Driv­ing re­spect

Truck driv­ers prob­a­bly cop more flak than any work­ers in any in­dus­try, but they are not with­out some staunch sup­port­ers. Among sev­eral valu­able ini­tia­tives show­cas­ing the skill of op­er­at­ing heavy trucks, the Volvo Driv­ers’ Fuel Chal­lenge brings to­gether t

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Volvo’s Fuel Chal­lenge show­cases driv­ers’ skills

From the out­side look­ing in, the Volvo Driv­ers’ Fuel Chal­lenge has all the ap­pear­ances of just another pub­lic­ity ex­er­cise by a com­pany highly skilled in sell­ing mar­ket­ing mes­sages to the masses.

But step in­side and take a closer look. Talk with the ex­ec­u­tives and or­gan­is­ers who make it all hap­pen. Pon­der the ex­tra­or­di­nary ef­forts and ex­pense of bring­ing to­gether such an eclec­tic bunch of in­di­vid­u­als from all over Aus­tralia.

Spend time mix­ing with the driv­ers as they first shrug it off as a bit of fun, a cou­ple of days out­side the or­di­nary, be­fore sud­denly be­com­ing in­tensely se­ri­ous, and very de­ter­mined. Con­sider, if you can, the per­sonal sat­is­fac­tion and sur­prise of re­al­is­ing you’re some­one at the cen­tre of some­thing very spe­cial, in­stead of a daily rou­tine where de­ri­sion and ridicule are ev­ery­day events.

Then, af­ter two days of fierce com­pe­ti­tion mea­sured down to the last drop of diesel, smile at the hu­mour and hu­mil­ity of a group which has grown in­cred­i­bly close, de­spite the de­sire to win the highly cov­eted prize of a trip to Swe­den to com­pete in Volvo’s world cham­pi­onship. And fi­nally, wit­ness the flat­tery of be­ing guests at a lo­ca­tion nor­mally re­served for the rich and fa­mous, and best of all, revel in the sublime, shared thrill as win­ners are an­nounced.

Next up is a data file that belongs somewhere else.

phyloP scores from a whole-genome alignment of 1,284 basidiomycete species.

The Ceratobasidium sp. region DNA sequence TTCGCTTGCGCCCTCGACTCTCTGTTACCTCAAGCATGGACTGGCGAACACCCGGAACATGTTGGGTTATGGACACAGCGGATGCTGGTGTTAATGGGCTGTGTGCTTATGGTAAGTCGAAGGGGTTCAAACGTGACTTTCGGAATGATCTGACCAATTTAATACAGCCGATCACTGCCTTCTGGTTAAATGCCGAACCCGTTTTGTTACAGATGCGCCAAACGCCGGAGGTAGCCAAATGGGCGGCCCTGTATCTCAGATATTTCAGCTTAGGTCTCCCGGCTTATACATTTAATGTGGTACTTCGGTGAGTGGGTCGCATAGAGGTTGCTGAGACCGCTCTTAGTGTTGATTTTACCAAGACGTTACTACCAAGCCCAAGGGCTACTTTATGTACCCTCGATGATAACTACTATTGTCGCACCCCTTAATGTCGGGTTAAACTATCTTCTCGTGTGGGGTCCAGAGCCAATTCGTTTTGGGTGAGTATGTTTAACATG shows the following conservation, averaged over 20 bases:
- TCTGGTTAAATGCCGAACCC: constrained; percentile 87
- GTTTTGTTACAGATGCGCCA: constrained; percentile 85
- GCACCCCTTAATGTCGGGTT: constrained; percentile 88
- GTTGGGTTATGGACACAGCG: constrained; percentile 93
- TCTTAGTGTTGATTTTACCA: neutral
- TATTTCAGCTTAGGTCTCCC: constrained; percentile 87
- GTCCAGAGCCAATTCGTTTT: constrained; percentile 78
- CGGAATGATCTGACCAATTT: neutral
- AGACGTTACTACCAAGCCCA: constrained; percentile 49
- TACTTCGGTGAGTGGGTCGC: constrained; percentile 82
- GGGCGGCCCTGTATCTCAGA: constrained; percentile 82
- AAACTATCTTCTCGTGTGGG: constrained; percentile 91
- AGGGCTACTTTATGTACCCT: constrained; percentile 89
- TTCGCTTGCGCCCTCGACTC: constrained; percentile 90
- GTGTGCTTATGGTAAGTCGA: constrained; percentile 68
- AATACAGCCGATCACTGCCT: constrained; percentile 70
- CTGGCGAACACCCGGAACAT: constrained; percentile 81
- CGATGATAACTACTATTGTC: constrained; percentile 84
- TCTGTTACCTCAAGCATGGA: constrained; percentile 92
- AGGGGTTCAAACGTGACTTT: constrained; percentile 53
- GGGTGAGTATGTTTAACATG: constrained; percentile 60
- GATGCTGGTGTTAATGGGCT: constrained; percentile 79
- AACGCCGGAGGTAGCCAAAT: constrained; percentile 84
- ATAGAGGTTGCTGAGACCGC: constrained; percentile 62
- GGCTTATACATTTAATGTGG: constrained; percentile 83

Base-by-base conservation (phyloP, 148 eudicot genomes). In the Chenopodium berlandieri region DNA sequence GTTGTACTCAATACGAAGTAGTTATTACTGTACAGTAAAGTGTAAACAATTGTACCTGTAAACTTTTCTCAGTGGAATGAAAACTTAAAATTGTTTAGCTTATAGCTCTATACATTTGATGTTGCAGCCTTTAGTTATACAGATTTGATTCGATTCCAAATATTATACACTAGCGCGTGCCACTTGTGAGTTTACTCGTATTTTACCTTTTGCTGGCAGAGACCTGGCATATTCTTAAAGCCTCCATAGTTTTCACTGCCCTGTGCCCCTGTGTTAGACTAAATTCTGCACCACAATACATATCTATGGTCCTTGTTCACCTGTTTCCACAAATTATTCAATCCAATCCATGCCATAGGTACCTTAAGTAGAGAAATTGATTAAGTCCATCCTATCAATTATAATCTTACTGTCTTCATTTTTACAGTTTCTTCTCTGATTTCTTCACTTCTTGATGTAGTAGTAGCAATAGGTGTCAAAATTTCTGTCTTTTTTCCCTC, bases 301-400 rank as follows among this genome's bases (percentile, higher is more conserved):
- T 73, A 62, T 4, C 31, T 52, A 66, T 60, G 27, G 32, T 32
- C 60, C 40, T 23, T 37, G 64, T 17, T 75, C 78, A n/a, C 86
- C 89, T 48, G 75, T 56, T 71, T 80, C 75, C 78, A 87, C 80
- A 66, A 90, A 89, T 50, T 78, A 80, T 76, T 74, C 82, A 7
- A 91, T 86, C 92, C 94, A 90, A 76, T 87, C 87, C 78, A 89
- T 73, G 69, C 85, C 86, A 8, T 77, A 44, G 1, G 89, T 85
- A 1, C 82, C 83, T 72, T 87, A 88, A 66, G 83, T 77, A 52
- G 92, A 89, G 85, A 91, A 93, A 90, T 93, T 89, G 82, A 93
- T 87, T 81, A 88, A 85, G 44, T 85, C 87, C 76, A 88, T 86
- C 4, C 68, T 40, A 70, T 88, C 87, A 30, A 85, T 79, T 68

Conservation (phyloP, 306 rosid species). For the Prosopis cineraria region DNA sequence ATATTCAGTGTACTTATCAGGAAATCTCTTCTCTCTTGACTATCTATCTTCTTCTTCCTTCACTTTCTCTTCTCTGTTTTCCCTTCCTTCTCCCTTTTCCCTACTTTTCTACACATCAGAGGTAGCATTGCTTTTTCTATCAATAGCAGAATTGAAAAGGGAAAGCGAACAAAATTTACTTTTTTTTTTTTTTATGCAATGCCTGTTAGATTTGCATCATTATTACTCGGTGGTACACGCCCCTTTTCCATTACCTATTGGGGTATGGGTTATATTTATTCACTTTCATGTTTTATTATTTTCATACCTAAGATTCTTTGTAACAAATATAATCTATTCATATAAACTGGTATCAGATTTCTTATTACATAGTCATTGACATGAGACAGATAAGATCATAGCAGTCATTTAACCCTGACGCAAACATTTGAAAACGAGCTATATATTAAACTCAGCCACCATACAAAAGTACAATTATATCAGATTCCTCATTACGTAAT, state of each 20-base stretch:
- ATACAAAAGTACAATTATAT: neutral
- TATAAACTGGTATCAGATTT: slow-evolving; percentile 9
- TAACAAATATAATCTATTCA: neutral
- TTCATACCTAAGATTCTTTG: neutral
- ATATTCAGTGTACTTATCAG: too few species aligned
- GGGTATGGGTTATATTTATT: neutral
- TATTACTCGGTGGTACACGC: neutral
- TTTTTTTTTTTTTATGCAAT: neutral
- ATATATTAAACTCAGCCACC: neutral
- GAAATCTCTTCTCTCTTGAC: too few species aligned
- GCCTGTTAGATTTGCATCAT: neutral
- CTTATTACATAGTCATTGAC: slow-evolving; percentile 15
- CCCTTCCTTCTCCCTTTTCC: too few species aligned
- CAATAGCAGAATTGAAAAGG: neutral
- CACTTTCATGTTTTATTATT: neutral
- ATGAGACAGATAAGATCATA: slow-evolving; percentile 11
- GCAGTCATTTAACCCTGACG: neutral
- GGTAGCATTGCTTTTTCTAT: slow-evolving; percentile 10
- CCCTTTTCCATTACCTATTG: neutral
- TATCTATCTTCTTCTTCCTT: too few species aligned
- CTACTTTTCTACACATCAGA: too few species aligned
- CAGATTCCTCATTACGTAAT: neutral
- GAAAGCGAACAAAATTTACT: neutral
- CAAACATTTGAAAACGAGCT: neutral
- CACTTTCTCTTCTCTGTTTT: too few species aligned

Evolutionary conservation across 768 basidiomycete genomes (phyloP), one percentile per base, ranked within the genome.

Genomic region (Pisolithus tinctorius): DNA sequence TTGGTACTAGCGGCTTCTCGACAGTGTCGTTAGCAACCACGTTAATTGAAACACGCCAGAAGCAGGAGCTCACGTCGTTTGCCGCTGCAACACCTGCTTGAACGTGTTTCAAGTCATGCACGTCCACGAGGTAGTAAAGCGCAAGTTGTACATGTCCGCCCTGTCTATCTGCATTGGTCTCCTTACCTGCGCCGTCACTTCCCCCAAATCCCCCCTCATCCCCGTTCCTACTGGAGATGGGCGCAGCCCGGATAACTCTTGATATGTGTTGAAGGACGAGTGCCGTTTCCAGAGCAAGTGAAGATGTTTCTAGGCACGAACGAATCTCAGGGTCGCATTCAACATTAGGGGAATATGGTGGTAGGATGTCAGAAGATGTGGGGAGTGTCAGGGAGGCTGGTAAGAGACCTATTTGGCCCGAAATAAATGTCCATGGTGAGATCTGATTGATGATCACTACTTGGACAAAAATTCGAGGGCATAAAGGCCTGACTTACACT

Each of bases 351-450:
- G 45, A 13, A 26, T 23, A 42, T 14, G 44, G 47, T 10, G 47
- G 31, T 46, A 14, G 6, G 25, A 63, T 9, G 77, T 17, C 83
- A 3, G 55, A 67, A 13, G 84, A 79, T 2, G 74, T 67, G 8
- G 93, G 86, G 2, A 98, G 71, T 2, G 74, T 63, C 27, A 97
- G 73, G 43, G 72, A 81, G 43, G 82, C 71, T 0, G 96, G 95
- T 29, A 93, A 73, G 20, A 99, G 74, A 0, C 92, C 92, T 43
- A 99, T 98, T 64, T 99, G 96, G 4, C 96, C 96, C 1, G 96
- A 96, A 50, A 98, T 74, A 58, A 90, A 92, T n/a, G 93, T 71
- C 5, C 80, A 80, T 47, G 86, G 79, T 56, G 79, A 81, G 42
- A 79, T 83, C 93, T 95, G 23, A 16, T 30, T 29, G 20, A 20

Then, and only then, will you be able to see this ex­tra­or­di­nary event for what it truly is. A mar­vel­lous, ex­cit­ing, rare and to­tally pro­fes­sional ex­hi­bi­tion of the com­pe­tency and pride of some ex­tremely ca­pa­ble and im­pres­sive peo­ple. Truck driv­ers.

But of course, cel­e­brat­ing the skill and com­pe­tency of truck driv­ers is far from nor­mal, isn’t it! Let’s face it, for what­ever rea­son they take a flog­ging from just about every an­gle.

Pub­licly and pri­vately, whether de­served or not, they’re rou­tinely ham­mered for be­ing too rude, too ig­no­rant, too stupid, too ar­ro­gant, too tired. To the av­er­age mo­torist they are in­tim­i­dat­ing, care­less, con­fronting, cranky and worst of all, dan­ger­ous. Peo­ple to be avoided, even feared,

in trucks that are too big, too loud, too fast, too heavy, and in most minds, too many.

Given such opin­ions and pe­ri­odic out­bursts, it’s easy to won­der why any­one would want the job, let alone try to ac­tu­ally do it with a sense of pro­fes­sional pride and pur­pose. Es­pe­cially when a fair por­tion of the of­fense comes from within their own in­dus­try in the form of some foul-mouthed clown on the end of a ra­dio. Or worse, com­pany own­ers who see driv­ers as lit­tle more than a com­mod­ity, a nec­es­sary evil, to be ma­nip­u­lated and blamed when some­thing goes wrong, or vil­i­fied when a poorly man­aged and marginal busi­ness fi­nally fails un­der the stress of fierce com­pe­ti­tion.